Art has no borders - what are the borders between the temporal and the spiritual? This question is always present in my work and here I am using the open relationships between figure, horses and space. Everyone and everything resonate a vibration. Sometimes we are conscious of these vibrations and usually that leads to friendship and love of people, places, other living beings, and things. Anyone who has had contact with horses has experienced their unique powers. These paintings explore the interconnectedness of these worlds.
These watercolors and oils are inspired by local flora, botany, sky, earthly delights - all those triggers which can unlock our ability to daydream and see worlds within ourselves. Thoughts. not words. Water and paint - flesh and blood. I am interested in being sensitive to sensual beauty. All paintings are persona, and all are unique since there is only one each. Simultaneously, paintings are an ensemble of time and speed, light, texture and dimension. The meaning us up to you!
I was living in Oakland and thinking about how to make something that might capture a state of being. If I were to freeze everything for a moment, could I capture the essence of that moment? What is a moment in isolation? Impossible - this work is only able to speak by linking to each other like a pearl necklace.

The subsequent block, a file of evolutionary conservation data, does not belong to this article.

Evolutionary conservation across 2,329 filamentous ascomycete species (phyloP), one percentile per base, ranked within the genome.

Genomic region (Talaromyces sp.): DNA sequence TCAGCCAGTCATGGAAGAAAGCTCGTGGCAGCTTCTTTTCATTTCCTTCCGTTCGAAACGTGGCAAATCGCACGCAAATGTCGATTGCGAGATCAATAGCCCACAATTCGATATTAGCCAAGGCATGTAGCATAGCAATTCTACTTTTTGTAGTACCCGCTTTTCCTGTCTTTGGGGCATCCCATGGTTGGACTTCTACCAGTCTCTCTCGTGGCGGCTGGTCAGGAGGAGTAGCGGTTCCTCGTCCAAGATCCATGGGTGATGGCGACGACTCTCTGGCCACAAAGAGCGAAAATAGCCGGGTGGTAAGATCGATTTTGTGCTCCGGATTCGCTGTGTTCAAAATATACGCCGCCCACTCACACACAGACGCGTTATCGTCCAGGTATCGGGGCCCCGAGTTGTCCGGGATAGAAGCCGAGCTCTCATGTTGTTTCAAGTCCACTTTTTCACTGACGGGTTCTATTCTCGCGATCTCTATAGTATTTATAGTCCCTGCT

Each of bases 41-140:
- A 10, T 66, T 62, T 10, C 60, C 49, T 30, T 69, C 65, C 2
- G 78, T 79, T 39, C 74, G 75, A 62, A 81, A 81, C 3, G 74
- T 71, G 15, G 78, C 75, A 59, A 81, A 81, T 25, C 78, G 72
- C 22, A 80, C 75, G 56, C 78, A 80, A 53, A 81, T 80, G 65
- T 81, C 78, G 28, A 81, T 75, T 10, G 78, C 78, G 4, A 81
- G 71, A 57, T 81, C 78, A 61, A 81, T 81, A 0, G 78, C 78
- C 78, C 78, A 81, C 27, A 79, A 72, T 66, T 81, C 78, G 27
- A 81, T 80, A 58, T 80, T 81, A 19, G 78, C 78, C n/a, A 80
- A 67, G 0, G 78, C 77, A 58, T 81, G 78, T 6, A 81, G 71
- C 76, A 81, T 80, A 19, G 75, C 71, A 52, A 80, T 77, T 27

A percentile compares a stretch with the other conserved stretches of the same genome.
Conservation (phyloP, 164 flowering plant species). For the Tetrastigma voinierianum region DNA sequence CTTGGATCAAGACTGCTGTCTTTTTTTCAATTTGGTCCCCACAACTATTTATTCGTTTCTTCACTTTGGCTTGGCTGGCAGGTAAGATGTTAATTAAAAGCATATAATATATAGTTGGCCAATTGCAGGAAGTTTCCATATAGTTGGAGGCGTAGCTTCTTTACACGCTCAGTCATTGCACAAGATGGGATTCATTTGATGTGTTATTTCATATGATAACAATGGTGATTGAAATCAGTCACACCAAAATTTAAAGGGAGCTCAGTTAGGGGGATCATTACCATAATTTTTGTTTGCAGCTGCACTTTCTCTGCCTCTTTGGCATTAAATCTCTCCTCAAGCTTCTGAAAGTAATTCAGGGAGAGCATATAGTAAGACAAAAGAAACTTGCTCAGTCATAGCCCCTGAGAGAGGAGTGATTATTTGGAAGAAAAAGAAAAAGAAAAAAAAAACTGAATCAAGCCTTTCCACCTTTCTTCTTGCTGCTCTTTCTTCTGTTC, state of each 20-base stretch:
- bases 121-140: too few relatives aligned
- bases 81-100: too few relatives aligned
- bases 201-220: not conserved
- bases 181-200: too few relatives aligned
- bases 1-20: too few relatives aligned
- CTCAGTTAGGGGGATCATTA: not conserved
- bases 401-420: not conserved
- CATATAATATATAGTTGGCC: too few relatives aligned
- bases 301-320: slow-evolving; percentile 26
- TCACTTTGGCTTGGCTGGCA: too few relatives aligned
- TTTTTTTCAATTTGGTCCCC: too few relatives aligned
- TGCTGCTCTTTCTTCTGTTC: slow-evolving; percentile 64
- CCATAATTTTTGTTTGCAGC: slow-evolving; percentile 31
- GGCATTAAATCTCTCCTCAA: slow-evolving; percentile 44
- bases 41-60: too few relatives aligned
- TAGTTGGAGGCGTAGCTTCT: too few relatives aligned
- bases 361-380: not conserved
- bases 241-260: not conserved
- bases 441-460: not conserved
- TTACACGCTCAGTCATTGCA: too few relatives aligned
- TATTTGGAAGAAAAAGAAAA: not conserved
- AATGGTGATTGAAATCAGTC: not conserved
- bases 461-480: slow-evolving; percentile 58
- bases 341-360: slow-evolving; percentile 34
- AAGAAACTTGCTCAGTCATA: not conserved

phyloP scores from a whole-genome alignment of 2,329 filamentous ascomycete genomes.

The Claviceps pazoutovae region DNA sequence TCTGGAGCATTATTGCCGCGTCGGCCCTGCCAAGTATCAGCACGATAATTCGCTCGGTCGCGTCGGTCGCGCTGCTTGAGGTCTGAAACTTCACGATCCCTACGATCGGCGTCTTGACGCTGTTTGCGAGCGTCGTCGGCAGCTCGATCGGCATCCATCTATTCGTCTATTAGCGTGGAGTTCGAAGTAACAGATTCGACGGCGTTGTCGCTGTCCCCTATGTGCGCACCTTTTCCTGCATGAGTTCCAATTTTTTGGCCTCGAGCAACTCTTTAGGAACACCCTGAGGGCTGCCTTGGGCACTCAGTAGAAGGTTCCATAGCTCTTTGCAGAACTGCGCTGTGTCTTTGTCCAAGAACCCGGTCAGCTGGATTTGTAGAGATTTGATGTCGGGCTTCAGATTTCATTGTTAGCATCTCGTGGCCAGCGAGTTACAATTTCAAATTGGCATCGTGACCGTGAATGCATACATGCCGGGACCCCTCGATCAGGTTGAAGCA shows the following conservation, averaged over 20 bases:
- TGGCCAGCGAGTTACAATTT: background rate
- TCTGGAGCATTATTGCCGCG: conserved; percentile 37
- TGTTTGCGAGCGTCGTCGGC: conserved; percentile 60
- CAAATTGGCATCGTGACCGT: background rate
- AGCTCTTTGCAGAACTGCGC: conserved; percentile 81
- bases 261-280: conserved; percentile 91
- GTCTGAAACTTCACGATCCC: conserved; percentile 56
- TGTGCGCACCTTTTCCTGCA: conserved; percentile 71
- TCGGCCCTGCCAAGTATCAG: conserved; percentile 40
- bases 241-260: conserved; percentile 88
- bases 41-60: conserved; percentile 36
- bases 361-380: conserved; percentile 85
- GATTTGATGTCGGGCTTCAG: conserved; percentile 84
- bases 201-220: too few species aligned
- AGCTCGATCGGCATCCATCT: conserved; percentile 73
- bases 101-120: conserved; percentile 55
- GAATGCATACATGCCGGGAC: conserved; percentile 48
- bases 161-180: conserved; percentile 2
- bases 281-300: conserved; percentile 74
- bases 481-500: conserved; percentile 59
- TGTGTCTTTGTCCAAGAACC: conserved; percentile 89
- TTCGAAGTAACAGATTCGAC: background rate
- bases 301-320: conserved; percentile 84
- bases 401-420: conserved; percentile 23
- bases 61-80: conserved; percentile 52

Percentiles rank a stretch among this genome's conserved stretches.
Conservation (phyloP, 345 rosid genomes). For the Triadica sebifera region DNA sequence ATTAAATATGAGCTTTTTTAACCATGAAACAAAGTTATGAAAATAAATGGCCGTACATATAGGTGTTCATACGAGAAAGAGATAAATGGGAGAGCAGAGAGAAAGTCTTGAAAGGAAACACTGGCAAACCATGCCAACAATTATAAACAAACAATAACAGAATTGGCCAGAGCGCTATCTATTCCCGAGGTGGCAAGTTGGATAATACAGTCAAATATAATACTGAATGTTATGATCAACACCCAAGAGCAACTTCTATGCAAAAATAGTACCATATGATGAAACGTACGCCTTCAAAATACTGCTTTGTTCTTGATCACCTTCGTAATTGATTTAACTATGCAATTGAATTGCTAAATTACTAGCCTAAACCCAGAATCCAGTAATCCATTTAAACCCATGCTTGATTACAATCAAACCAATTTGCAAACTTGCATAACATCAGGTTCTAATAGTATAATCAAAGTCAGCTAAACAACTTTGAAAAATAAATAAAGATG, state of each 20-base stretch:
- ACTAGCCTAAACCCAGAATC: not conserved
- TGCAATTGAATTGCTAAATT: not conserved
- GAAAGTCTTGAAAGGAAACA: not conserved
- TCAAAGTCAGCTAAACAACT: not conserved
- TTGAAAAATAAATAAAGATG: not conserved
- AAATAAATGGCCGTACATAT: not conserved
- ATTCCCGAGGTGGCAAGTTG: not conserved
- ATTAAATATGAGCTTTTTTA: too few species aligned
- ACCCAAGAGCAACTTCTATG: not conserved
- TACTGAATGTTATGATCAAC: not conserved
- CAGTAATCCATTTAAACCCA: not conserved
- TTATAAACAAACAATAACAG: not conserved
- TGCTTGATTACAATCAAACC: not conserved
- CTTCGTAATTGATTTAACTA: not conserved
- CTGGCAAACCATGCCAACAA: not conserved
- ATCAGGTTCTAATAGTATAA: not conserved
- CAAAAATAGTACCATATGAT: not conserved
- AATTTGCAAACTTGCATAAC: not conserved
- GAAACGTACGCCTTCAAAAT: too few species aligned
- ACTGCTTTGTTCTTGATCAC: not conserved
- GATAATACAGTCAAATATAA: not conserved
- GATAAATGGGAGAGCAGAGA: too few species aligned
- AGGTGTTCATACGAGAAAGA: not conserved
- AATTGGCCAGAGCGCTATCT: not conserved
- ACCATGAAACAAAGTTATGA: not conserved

Impetus: Color - the specific color - is always the central protagonist in these paintings. I try to take a meditative approach and protect fresh simplicity. Curiosity, intuition and experience lead the way. Honoring the unique qualities of the materials, playing with them and laying them out in a new way. Water, intimacy, fluids, and transparency. I’m a traveler starting from the inside of my body and extending around the world. The scale and dimensions of the canvases have a numerological relationship to my body. Even though the figure may not be evident, it is through my body that I experience the world, and the evidence of my body not the paint store is conscious.
“If you really want to hear about it, the first thing you’ll probably want to know is where I was born, and what my lousy childhood was like, and how my parents were occupied and all before they had me, and all that David Copperfield kind of crap, but I don’t feel like going into it, if you want to know the truth.”